“I think the reason why it hasn’t been as effective on this particular matter over the decades is because that consistency of focus has been lacking,” James said. “If I am fortunate enough to actually get this job and become secretary of the Air Force, that would be a top job that I would carry forward, is to keep that focus strong.”

James’ prepared answers to sexual assault made up more the five pages of her 36-page answer to lawmakers’ questions. On another subject, she was asked how the Defense Department’s proposed pay increase for 2014 would affect recruiting and retention. The department has called for a 1 percent pay raise, below the Employment Cost Index of 1.8 percent.

She wrote that compensation must remain competitive but in light of the current economic crisis, the Air Force needs to balance personnel costs to avoid cuts to force structure and modernization.

“In the short term, I am hopeful that a 1 percent pay raise will have a negligible impact upon overall recruiting and retention,” she wrote.

Facing steep cuts in spending for the foreseeable future, the Air Force is considering cutting entire fleets of aircraft to save money, but lawmakers were skeptical of any effort to retire the A-10.

Sen. Kelly Ayotte, R-N.H., said she has seen a Power Point slide from Air Combat Command that says the A-10 would be phased out by fiscal 2015.

“What makes me concerned is that there already has been a decision made on the A-10 and as you and I talked about in our meeting, the A-10 has a very important function in terms of close air support and in fact, most recently in July 60 soldiers were saved in Afghanistan because of the important close air support provided by the A-10,” Ayotte said.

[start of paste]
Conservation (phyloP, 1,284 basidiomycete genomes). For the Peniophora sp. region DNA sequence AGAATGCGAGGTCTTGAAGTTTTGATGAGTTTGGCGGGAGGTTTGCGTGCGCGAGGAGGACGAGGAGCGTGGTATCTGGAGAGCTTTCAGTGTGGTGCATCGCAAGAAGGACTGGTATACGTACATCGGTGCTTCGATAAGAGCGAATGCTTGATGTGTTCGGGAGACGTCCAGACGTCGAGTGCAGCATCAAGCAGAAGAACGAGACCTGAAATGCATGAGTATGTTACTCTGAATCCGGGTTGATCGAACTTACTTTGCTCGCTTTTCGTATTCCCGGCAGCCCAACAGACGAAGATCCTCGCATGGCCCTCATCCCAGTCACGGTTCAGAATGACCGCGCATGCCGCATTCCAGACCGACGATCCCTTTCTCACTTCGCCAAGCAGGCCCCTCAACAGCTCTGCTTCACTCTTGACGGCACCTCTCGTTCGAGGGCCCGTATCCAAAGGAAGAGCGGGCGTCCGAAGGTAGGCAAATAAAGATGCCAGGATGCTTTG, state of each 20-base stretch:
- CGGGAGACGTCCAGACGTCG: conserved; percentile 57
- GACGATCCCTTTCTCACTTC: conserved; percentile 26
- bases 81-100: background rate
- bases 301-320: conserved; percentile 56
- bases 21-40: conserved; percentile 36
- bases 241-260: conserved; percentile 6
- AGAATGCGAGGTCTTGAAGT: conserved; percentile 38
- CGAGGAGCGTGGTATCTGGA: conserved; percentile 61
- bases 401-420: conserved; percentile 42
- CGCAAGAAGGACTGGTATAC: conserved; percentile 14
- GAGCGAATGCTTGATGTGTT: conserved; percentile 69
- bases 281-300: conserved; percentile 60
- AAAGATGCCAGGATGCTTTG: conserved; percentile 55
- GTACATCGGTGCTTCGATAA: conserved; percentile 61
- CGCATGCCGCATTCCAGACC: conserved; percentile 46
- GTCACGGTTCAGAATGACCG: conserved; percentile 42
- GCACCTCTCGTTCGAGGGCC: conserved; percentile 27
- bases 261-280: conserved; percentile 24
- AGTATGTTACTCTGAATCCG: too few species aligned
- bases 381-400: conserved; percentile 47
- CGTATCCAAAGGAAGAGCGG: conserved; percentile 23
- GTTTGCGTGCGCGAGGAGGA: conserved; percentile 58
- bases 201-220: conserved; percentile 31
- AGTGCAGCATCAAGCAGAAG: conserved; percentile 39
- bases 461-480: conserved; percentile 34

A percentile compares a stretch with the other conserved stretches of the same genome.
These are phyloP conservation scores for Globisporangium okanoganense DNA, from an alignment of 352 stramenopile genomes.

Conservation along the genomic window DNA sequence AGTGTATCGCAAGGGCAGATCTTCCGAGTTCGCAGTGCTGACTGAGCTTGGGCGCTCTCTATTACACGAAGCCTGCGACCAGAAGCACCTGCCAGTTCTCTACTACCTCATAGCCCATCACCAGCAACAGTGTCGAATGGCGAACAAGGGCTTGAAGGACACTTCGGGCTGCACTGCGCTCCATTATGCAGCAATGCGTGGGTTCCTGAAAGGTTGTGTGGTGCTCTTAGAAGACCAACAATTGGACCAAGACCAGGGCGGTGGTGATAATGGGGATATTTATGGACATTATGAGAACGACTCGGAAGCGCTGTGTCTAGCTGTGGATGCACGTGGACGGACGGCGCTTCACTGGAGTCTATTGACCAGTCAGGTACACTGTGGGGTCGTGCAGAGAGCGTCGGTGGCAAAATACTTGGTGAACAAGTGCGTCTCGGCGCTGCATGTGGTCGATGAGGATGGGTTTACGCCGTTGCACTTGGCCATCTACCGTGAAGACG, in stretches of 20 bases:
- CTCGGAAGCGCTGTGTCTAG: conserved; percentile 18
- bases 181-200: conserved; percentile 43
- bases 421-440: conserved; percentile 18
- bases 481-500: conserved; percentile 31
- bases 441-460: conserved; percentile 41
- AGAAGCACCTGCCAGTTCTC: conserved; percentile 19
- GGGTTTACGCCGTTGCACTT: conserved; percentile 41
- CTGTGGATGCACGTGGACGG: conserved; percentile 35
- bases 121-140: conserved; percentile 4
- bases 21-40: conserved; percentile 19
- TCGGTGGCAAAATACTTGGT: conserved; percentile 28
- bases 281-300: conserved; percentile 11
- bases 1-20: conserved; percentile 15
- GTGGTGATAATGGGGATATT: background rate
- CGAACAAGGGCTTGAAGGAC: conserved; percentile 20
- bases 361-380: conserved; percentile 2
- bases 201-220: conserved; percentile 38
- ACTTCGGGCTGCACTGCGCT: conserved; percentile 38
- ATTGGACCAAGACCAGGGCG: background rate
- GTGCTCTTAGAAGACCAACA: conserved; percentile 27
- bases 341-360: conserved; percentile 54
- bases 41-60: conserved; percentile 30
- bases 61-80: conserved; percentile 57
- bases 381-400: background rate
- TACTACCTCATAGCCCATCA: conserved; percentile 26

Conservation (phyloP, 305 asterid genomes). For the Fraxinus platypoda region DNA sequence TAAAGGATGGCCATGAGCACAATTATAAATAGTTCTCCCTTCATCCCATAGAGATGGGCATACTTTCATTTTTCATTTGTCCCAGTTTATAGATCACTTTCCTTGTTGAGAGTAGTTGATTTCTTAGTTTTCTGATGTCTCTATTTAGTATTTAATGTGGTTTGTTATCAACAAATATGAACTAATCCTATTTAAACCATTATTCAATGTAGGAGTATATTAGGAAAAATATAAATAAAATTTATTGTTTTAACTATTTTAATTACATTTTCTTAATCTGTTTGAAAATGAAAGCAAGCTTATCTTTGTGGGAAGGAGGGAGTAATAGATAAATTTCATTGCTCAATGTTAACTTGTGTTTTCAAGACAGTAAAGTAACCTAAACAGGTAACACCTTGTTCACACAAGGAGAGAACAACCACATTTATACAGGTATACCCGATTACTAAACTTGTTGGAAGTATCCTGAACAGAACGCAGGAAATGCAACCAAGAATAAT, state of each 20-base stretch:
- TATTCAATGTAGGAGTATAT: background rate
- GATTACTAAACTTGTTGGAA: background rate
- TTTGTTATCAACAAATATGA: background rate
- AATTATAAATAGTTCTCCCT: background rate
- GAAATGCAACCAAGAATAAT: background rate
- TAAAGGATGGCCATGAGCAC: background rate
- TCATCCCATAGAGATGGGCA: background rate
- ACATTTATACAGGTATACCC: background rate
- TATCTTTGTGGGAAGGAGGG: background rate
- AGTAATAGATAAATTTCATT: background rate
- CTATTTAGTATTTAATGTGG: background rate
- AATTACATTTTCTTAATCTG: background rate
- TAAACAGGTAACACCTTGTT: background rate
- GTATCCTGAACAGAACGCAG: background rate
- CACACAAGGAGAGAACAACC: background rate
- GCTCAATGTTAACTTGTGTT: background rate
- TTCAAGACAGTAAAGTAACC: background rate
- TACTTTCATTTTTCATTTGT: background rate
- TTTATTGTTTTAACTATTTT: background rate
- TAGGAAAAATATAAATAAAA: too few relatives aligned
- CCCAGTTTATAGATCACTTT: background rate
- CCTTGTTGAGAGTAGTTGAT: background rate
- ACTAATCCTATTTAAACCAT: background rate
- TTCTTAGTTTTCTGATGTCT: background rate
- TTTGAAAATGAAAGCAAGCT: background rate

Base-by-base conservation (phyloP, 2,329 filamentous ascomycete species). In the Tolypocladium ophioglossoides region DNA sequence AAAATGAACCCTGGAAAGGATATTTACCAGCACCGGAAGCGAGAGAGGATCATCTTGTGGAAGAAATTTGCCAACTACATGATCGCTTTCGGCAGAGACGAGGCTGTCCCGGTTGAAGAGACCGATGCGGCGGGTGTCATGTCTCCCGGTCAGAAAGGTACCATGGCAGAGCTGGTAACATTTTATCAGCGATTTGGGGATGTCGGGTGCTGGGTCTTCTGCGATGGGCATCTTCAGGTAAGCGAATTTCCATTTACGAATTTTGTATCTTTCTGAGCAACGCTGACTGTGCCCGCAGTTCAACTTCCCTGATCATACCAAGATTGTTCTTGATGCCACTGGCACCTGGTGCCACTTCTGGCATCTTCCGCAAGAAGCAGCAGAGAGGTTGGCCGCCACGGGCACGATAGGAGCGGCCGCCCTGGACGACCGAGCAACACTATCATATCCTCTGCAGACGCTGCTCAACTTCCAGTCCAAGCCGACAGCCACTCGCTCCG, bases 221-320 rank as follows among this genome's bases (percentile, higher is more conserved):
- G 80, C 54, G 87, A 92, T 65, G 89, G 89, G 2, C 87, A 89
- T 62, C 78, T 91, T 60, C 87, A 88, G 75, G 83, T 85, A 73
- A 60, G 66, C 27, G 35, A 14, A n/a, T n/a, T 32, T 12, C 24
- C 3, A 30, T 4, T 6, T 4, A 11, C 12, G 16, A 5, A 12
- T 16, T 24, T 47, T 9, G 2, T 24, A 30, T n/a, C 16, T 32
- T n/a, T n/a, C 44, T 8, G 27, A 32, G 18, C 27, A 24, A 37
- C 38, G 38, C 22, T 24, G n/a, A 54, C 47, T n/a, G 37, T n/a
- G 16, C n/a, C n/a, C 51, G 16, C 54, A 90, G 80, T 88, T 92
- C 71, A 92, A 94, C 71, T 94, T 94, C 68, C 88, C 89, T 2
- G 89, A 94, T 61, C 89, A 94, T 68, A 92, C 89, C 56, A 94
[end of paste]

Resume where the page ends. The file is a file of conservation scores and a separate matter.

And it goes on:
James replied that to the best of her knowledge, no decision has been made on divesting the A-10 or any other fleets.

“All of this is pre-decisional; however, it is my belief that planners and people who are looking at budget and possible scenarios are looking at options and everything, including complete divestitures of aircraft fleets, these things are possibilities, they are on the table,” she said.

In February, the National Commission on the Structure of the Air Force is expected to deliver its report on the service’s future force structure needs. It came about after Congress was outraged over proposed cuts to the Air National Guard in fiscal 2013.

Sen. Roger Wicker, R-Miss., said he is concerned about the Air Force’s own assessment of how missions could be redistributed among the active-duty force, Guard and Reserve. James said she would consider the commission’s findings and recommendations.

“I am a deep, deep believer in the value of the total force,” James replied. “In some ways, it’s painful for me to see the frictions that have been happening between the air components. Clearly there are some fences to be mended and we need to do some work here. I absolutely welcome the work of the commission. I’m fortunate that I consider myself to be a good friend of some of the commissioners.

“With that said, I’m equally sure that we will have to take reductions. We’ve talked about this budget situation that we’re facing, so it won’t be easy but we need everybody’s input and best efforts.”